The advantage that Jones has is that he can not only clinch but since this is MMA, he can use his wrestling too. Jones can keep Rampage at length with his kicks and long strikes but if Rampage can get inside, Jones can unleash his nasty arsenal of elbows and wrestling. So by mixing the martial arts and keeping up his controlled aggression, Jones should pick up the win.

Rampage-(Bryan Robison) If it weren’t for that darn spygate, I would have suspected Rampage was working on his submission offense. There is no way Jones would have suspected a flying armbar. But alas, since Rampage suspected a spy from Jones’ camp was there, that idea had to be shut down. Oh well, I guess Rampage can fall back on his backup, his boxing.

With that boxing, Rampage holds his most distinct advantage. He is at a reach disadvantage, so he’ll have to be more creative than simple ‘1-2′ combos to take out Jones.

He has no choice but to get inside the pocket of Jones in order to put glove to face. He will do that, not only because he has to, but because he wants to. Rampage is too stubborn to sit back against Jones and let Jones go Michael Jordan in Space Jam on him and reach around from the other side of the cage in order to punch him.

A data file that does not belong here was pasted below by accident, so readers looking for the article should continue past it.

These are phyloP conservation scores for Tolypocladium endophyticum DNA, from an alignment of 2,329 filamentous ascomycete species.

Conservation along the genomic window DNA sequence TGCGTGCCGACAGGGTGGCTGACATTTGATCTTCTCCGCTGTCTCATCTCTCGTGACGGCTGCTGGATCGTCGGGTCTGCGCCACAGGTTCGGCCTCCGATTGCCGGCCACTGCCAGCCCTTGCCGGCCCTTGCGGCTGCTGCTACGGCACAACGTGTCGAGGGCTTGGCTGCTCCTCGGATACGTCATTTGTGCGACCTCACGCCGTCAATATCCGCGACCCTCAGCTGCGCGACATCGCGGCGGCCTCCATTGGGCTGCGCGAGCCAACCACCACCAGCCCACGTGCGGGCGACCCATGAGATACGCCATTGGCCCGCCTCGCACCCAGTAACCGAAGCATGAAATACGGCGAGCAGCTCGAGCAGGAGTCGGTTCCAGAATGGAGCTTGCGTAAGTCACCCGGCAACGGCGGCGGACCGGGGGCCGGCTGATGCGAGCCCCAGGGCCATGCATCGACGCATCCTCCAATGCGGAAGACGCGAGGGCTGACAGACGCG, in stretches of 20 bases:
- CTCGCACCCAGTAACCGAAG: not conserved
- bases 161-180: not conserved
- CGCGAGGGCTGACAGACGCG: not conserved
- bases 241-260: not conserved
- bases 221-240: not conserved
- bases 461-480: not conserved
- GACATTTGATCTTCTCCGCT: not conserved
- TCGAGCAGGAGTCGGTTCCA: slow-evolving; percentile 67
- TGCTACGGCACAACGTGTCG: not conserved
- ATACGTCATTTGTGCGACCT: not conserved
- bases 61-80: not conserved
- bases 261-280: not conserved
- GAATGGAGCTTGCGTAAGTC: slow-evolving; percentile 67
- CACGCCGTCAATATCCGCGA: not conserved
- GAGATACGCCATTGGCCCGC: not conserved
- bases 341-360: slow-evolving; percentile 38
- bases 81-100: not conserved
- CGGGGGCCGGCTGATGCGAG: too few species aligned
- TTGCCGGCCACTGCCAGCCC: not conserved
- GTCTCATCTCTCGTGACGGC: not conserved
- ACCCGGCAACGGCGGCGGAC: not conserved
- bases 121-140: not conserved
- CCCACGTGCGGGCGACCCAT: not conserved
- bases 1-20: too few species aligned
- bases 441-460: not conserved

Rampage will look for chances to test the untested chin of Jones. That is not an easy feat, and something Rampage will have to be patient with.

 Josh Koschek versus Matt Hughes

Koschek-(CL) Kos loves taking fights on short notice, though in this case he has at least had a long layoff since losing to GSP. Kos’s style is in many ways Hughes 2.0. While most fighters would love to enjoy the success Hughes had, Hughes career is in its twilight. The reality of the situation is that Rashad Evans pointed out what many analysts and fighters have picked up on when he said (via twitter) a year ago: “[Hughes] changes his stance based on how he plans [to] fight.. That’s not high level. I think Hughes is a legend & a great fighter but I still think he regressed as a fighter. He gives away his game plan at the start of every fight. If he wants [to] wrestle he goes southpaw if he wants [to] stand up he goes conventional stance, when [you] do that [you] limit what [you] can do & your opponent knows how [you] plan on attacking. The name of the game is deception, but Hughes is a legend if I do half of what he has accomplished I will be happy, but he is not above being analyzed sorry Hughes fans it’s part of the game.”

I have to agree with everything Evans said, and if you do not believe me check out old fights.